Each year on August 19, the United Nations honors humanitarian aid workers by celebrating World Humanitarian Day.
The threats to workers are all too real. In 2019, 483 aid workers were attacked: 125 killed, 234 wounded and 124 kidnapped in a total of 277 separate incidents, according to the United Nations.
This year’s celebration pays special tribute to the heroes who have committed their lives to helping others in extreme circumstances, especially those working amid conflicts, insecurity, and risks linked to COVID-19.
Many refugee organizations warn that COVID-19 threatens to turn the current refugee crisis into a full-fledged humanitarian disaster. Before the pandemic, many refugees struggled to earn enough to support their families. Now, millions are in even more dire situations.
HIAS continues to help clients every day during the pandemic. HIAS Ecuador partners with local supermarkets to help asylum seekers buy food with credit; HIAS Israel helped form a volunteer network to deliver food; and HIAS Kenya found ways to deliver services online, including one-on-one mental-health counseling.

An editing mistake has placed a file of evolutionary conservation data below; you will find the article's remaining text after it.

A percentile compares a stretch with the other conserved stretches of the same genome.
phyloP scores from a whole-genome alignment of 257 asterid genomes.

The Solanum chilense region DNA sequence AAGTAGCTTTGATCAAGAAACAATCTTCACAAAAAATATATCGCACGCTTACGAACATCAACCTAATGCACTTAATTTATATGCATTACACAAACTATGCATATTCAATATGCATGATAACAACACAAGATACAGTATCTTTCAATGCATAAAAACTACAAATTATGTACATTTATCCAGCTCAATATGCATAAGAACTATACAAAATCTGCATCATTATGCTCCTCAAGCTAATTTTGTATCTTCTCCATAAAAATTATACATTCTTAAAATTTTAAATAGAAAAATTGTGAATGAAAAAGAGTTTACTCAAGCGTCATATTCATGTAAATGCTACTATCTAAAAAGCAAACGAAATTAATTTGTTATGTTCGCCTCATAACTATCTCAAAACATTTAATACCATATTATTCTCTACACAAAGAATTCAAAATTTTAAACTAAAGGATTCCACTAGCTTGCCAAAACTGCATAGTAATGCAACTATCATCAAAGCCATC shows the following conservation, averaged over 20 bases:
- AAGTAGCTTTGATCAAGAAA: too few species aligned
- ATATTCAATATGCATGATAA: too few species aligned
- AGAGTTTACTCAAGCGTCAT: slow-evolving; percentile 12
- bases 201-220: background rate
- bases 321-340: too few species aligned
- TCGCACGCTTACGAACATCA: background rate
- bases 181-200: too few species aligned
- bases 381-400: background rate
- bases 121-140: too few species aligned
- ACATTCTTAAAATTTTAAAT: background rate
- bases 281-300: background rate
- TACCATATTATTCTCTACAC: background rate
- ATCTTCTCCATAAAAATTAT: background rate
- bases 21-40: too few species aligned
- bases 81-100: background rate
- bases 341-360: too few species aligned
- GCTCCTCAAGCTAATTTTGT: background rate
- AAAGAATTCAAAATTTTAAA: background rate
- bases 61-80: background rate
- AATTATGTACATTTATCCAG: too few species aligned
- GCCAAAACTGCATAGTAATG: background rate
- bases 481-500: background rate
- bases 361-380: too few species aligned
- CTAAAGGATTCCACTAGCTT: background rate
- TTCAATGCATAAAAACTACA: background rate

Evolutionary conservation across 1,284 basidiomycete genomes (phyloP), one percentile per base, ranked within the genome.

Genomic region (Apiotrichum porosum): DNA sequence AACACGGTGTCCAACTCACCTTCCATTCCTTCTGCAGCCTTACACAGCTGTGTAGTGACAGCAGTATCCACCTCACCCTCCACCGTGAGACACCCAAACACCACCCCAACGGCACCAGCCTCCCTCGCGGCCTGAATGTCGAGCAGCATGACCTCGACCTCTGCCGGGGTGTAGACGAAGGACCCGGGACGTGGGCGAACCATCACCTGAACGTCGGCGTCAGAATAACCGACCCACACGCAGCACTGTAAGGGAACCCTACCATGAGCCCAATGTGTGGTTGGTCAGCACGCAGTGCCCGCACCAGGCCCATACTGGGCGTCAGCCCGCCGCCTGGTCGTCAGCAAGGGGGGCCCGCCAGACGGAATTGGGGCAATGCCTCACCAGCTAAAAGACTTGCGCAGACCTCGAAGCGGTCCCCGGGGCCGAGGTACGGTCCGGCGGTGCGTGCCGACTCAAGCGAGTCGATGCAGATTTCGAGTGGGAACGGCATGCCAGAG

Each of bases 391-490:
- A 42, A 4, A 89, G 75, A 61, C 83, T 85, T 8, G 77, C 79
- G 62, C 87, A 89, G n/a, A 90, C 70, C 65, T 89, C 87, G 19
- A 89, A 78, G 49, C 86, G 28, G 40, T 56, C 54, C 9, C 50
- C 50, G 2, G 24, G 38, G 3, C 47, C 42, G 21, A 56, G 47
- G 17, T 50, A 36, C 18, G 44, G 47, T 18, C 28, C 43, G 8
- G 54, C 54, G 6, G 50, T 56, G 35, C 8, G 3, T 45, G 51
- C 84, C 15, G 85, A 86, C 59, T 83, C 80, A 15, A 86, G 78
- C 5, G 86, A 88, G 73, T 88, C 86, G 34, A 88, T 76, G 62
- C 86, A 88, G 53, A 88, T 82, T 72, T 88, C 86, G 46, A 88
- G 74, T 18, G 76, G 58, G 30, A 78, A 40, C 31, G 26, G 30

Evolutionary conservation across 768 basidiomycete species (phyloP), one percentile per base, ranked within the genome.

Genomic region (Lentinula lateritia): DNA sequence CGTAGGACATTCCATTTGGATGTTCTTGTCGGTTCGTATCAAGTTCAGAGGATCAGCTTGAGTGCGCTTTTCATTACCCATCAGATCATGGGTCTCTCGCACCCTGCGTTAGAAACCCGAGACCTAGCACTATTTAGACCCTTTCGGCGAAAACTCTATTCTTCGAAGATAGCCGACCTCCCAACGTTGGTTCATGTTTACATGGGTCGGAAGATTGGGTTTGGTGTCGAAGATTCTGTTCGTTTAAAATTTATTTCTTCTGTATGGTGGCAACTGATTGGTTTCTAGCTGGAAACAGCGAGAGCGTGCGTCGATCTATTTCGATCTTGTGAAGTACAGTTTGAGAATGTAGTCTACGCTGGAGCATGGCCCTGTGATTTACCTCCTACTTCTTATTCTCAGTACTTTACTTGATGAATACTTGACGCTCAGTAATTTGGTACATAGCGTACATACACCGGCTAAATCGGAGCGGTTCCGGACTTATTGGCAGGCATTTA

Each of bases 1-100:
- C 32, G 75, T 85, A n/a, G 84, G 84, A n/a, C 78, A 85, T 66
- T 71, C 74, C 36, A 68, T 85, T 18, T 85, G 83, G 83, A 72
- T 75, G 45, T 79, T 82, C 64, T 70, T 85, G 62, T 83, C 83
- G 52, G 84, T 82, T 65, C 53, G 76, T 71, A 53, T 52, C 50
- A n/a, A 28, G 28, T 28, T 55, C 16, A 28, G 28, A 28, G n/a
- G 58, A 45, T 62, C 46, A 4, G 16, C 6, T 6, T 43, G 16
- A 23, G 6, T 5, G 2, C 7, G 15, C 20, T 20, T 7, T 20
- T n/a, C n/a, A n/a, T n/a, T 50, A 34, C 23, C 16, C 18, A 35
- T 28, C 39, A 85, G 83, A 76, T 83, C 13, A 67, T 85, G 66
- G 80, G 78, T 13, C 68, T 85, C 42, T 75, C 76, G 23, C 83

Many refugees have given back to their communities. Whether delivering meals or working in hospitals, thousands of refugees around the world are helping their friends and neighbors get through the crisis.
In many countries HIAS assistance is a lifeline, notes HIAS Europe Director Ilan Cohn in a recent blog post in the Times of Israel. But Cohn says there is always more to be done. “We should advocate, along with other faith communities, for our respective governments to find solutions for refugees and their impoverished host countries.”
Some people celebrate the day by donating to a humanitarian organization, doing humanitarian work in their own communities, or contacting elected leaders to let them know humanitarian issues are important to them.